Maybe it’s the late, cold, damp spring we’re having this year, but my confidence in the weather forecasting crew is at an all-time low. Early spring snow storms (6-10”) have ended up being rain events. The price of being wrong for highly paid weather forecasters is negligible apparently.
The cost of inaccurate estimating and sizing of complex IT projects in contrast has an increasingly unfortunate correlation with job loss for IT executives and CIOs. Lousy estimating skills are increasingly evident in the filings of public companies as they admit substantial cost overruns and delays with major IT projects. Broken mid-market ERP implementations and web projects appear to be especially popular this year.
Finding the right balance between the eight page over engineered business case and the finger in the wind approach is not as hard as you might think. The calls that I get from clients in trouble generally come from the two extremes, i.e. “our project sizing approach takes so much effort that people check off the boxes and don’t actually estimate the level of effort” and “our team is so experienced that they think they have an intuitive feel for the project size”. (When confronting a bear in the dark at a distance of ten feet, you need more than an intuitive feel that something might be wrong, a plan perhaps).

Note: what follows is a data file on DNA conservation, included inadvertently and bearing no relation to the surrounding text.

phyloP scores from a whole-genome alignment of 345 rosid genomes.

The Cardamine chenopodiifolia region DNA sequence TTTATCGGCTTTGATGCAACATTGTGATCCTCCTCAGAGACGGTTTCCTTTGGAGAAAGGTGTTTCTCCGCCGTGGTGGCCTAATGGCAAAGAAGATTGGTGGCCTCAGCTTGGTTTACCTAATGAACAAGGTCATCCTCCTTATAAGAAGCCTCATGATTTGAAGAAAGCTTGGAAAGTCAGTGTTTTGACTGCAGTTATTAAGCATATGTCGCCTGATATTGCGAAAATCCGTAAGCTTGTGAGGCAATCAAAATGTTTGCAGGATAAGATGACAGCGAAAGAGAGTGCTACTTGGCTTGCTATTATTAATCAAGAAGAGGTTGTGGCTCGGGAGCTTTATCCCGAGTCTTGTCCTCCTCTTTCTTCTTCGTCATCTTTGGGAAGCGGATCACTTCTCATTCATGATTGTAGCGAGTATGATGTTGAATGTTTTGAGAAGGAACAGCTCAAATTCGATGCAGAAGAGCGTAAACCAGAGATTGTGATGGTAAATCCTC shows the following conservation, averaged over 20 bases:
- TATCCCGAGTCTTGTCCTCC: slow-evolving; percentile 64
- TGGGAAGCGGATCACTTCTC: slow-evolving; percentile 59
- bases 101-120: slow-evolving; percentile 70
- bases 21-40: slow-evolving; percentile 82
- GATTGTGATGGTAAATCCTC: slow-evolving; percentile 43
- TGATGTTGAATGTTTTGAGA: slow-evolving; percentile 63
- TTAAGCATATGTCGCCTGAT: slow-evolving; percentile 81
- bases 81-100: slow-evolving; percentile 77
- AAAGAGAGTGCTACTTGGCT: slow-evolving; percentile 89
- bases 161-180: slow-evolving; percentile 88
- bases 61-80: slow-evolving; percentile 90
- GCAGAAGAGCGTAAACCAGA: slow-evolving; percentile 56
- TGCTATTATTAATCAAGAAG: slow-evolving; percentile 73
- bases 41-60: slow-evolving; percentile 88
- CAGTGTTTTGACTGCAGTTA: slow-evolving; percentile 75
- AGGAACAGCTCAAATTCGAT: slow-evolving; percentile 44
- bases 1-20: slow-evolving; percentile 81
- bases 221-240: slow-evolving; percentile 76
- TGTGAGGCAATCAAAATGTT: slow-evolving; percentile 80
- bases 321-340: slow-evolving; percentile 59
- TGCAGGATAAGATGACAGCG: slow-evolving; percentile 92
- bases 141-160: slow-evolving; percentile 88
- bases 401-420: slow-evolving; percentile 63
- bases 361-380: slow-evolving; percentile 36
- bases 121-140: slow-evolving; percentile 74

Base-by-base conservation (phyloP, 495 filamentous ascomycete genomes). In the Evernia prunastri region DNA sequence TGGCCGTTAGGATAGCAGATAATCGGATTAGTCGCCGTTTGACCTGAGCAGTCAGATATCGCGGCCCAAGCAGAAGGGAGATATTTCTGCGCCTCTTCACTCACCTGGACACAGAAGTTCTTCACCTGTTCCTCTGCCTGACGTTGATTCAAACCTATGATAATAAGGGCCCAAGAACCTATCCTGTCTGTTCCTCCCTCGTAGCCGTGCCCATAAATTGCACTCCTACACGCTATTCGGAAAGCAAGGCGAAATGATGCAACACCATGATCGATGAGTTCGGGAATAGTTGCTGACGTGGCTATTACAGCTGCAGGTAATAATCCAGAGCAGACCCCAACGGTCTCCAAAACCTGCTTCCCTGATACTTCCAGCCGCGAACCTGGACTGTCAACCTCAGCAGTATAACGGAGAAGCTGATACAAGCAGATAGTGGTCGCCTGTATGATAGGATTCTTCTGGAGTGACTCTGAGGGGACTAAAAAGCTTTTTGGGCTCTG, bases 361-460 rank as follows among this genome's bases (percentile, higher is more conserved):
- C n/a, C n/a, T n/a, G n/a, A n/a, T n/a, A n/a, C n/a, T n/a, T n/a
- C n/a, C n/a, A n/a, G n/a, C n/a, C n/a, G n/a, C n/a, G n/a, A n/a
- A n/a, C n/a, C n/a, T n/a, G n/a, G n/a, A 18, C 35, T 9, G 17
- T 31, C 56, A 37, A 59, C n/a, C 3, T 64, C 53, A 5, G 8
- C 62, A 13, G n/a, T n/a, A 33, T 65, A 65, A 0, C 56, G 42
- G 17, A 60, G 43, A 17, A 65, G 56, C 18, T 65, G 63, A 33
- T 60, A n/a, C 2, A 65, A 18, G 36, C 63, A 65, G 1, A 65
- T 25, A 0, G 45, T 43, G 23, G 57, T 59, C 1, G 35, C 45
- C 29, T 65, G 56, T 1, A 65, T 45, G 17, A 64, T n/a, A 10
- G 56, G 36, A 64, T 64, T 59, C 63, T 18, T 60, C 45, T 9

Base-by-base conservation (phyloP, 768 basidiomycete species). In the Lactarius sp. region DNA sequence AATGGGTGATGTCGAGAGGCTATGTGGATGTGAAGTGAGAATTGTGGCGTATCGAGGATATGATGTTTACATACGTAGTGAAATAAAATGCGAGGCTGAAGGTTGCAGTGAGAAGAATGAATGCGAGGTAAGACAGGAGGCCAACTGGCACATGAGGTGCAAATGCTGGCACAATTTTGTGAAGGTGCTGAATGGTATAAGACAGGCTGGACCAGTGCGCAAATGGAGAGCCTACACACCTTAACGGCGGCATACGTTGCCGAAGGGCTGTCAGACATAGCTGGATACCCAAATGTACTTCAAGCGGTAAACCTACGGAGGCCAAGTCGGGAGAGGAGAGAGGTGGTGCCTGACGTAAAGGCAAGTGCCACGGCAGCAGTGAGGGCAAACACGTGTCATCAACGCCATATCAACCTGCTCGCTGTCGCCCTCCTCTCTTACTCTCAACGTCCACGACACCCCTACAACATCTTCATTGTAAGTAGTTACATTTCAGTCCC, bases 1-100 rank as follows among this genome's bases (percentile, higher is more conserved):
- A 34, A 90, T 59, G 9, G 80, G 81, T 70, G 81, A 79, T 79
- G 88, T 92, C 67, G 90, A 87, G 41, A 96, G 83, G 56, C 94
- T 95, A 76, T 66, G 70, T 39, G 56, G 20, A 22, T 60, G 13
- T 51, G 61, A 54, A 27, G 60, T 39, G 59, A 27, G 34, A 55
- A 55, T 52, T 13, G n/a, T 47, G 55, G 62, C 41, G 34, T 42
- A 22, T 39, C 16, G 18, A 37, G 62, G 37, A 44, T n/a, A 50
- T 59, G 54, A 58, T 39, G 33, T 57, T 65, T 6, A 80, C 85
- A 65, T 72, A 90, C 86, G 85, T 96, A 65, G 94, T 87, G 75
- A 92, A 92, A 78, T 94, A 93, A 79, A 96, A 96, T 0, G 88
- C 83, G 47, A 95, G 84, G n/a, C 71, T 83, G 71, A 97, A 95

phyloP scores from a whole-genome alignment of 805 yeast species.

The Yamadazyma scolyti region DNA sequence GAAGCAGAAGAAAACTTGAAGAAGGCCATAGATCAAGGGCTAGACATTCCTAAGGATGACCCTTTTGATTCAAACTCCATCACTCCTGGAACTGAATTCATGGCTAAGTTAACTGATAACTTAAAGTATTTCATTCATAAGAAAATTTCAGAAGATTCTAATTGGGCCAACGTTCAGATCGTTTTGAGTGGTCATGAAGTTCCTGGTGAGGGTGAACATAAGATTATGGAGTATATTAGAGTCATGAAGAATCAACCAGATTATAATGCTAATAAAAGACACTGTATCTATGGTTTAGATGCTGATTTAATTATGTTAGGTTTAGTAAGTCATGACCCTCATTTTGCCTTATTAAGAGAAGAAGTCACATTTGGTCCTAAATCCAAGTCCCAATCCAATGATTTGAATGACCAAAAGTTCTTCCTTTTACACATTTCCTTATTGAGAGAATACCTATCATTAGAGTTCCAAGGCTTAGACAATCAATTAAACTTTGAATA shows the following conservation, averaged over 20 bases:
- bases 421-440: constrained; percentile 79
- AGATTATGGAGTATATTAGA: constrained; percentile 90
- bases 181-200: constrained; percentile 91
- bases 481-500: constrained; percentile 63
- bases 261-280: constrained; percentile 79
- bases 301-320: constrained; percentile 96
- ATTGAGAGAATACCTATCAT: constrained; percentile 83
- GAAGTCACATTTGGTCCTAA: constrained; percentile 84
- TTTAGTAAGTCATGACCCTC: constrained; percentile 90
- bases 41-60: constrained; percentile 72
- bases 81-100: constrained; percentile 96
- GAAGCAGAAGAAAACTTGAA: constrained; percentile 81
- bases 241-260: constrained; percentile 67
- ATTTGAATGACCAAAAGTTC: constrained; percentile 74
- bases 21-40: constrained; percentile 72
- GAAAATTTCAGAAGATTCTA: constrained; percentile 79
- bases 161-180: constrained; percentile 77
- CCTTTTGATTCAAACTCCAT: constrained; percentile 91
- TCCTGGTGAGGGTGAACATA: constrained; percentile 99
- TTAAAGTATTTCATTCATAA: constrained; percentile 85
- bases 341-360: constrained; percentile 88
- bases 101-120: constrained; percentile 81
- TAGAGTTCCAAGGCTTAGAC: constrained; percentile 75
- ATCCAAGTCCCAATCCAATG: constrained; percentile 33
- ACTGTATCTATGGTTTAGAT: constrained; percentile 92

We coach clients to think about the scale of their estimating effort using the questions below:
- Am I estimating the scope for a major (enterprise) project that involves/impacts a significant part of the business or something smaller?
- Have we delivered a similar project in the recent past? Do we understand the enabling technologies and business processes already or are we learning on this project?
- Are we relying on our own team members with lots of company specific experience or outside consultants that know less about our business?
- Will the right resources be available on the team at approximately the right time or will you be competing with the new enterprise E-Commerce implementation for staff?
Get comfortable with asking questions of your staff about the specifics of each project estimate. A well thought through approach with a spreadsheet is often sufficient to get to a reasonable range if the “estimator” is experienced with the work components.
We’re finding more significant gaps these days with estimating skills than in prior years. An influx of shadow IT staff in the business is also creating resource allocation and scheduling problems for CIOs and IT Executives. A structured planning approach that increases the emphasis on project sizing and estimating skills is essential.